The Harvard Law Review has just posted the final version of my response to Professor Slobogin’s critique of my recent article, An Equilibrium-Adjustment Theory of the Fourth Amendment. Here’s a short excerpt from my response, Defending Equilibrium-Adjustment:
Equilibrium-adjustment is not originalism. It is a theory of maintaining the status quo balance of power, not an effort to restore eighteenth-century rules. That understanding explains why living constitutionalists and pragmatists alike have embraced equilibrium-adjustment, and why the chief attack on it has been launched on originalist grounds. It is true, as Slobogin says, that the theory “harks back to some earlier time.” But that does not make it originalist. The relevant “earlier time” is a time before a triggering technological development, but it need not be the year the Fourth Amendment was ratified.
To be sure, it is possible for originalists to adopt the method of equilibrium-adjustment. But nonoriginalists can adopt it, too. In my view, its widespread appeal is what makes equilibrium-adjustment a valuable tool for understanding Fourth Amendment law: Justices from very different interpretive schools use it. It operates equally well within all of the different theories of interpretation. Different Justices might tailor the method based on their interpretive commitments. But they all can engage in equilibrium-adjustment, and almost all do. The Supreme Court’s recent decision in United States v. Jones provides a revealing illustration of how equilibrium-adjustment can occur in both originalist and nonoriginalist forms.
. . . .
The Supreme Court handed down Jones just a few weeks after my Article appeared, and the case divided the Court into two main camps. One adopted an originalist methodology; the other explicitly rejected originalism. But both approaches relied heavily on equilibrium-adjustment.
. . . .
The majority opinion by Justice Scalia engaged in equilibrium-adjustment using an originalist framework. When the Government argued that Jones had no reasonable expectation of privacy in the public location of the car, Justice Scalia responded that the Fourth Amendment should be read to protect rights beyond the reasonable expectation of privacy test. Quoting from his opinion in Kyllo v. United States,28 Justice Scalia reasoned that the Fourth Amendment must be interpreted to “assur[e] preservation of that degree of privacy against government that existed when the Fourth Amendment was adopted.” To assure preservation of that privacy, Justice Scalia interpreted the Fourth Amendment as protecting against common law trespasses. The installation of the GPS device with intent to use it to obtain information was a common law trespass, and therefore a Fourth Amendment search.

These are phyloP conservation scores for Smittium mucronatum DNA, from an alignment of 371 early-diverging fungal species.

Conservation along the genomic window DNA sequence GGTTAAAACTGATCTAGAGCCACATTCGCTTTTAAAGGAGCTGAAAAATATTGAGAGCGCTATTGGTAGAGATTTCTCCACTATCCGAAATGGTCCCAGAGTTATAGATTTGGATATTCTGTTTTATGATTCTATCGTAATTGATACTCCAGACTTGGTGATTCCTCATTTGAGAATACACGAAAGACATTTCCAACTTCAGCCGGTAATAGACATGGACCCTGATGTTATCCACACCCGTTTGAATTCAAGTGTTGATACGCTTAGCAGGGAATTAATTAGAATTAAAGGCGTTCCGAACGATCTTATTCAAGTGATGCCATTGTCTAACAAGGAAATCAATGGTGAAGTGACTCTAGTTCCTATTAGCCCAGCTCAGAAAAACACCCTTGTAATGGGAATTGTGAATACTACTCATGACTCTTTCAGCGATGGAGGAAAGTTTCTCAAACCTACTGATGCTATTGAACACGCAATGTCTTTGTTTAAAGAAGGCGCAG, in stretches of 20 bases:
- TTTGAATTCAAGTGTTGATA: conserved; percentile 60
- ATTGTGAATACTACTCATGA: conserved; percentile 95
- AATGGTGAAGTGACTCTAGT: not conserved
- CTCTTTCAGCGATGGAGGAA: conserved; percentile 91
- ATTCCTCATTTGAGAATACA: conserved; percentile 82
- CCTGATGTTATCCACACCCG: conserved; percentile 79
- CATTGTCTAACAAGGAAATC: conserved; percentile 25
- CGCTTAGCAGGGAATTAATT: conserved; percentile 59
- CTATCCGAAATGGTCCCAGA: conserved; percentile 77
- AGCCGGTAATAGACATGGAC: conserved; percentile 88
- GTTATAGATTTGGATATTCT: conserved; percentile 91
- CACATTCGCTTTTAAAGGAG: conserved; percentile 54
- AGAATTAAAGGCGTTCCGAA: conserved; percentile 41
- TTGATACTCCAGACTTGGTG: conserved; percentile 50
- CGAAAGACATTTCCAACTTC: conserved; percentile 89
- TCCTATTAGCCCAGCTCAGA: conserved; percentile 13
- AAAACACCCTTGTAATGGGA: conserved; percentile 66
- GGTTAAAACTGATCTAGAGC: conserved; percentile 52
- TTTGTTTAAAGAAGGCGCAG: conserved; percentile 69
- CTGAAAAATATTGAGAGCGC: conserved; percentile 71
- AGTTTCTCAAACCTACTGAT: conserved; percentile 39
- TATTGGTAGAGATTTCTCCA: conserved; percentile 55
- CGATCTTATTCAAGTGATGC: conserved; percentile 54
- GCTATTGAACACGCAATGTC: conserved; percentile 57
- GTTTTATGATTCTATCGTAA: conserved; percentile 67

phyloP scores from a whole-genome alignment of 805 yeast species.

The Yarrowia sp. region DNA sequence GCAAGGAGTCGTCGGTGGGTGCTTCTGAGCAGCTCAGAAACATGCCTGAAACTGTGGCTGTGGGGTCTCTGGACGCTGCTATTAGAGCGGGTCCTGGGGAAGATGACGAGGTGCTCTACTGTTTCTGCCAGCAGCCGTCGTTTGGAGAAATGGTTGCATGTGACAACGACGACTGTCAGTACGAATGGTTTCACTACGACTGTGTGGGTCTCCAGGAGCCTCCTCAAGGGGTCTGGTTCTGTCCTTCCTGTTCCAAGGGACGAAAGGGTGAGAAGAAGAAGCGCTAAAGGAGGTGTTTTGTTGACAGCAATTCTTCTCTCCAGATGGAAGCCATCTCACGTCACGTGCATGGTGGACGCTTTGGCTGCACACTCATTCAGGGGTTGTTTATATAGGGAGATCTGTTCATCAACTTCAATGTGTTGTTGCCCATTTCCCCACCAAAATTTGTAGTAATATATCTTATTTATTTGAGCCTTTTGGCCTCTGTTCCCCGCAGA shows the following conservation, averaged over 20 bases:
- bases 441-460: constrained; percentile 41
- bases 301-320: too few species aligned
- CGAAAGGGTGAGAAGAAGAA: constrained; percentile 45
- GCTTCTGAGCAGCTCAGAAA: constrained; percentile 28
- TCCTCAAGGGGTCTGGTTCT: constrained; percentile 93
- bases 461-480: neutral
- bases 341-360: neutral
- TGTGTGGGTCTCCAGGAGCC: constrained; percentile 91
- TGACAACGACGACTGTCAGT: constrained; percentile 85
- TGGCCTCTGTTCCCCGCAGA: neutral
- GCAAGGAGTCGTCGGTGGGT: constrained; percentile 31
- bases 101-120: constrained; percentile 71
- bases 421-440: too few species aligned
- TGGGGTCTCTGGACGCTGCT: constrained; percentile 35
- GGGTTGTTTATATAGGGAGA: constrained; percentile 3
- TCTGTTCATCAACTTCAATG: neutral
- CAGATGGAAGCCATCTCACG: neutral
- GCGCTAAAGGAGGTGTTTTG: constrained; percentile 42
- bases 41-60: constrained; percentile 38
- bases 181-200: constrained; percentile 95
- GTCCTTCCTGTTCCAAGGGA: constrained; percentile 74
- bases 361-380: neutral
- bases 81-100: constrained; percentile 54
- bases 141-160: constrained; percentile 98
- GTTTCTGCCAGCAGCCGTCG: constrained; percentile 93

Justice Alito filed an opinion concurring in the judgment, joined by Justices Ginsburg, Breyer, and Kagan. Justice Alito criticized the majority’s originalist approach as inconsistent with precedent and unworkable. Instead, Justice Alito engaged in equilibrium-adjustment using the Katz “reasonable expectation of privacy” framework. He explained that “[i]n the pre-computer age,” surveillance that could reveal information as extensive as GPS monitoring was impractical in most cases. It would require “a large team of agents, multiple vehicles, and perhaps aerial assistance.” Changing technology had expanded government power by making such monitoring “relatively easy and cheap.” Accordingly, Justice Alito interpreted the Fourth Amendment to limit the government’s new powers. Although Justice Alito’s opinion is not a model of clarity, he seems to have interpreted the reasonable expectation of privacy test to lock in prior understandings of how invasive police investigations might be. Long-term use of GPS monitoring constituted a Fourth Amendment search because it exceeded pre-GPS societal expectations that such invasive monitoring was unlikely or even impossible.
Justice Sotomayor joined the majority opinion and filed a concurrence agreeing with and going beyond Justice Alito’s rationale. Like the opinions filed by Justices Scalia and Alito, Justice Sotomayor’s opinion engaged in equilibrium-adjustment. GPS monitoring “may alter the relationship between citizen and government,” Justice Sotomayor reasoned, and the Fourth Amendment had to be interpreted to limit use of “a tool so amenable to misuse.” Justice Sotomayor also expressed a need to revisit the third-party doctrine, the rule that information disclosed to third parties does not receive Fourth Amendment protection. That doctrine is “ill suited to the digital age,” Justice Sotomayor reasoned, given that now “people reveal a great deal of information about themselves to third parties in the course of carrying out mundane tasks.”
The three opinions in Jones proceed from different premises. One is originalist; two are not. But all three opinions rest on the principle of equilibrium-adjustment.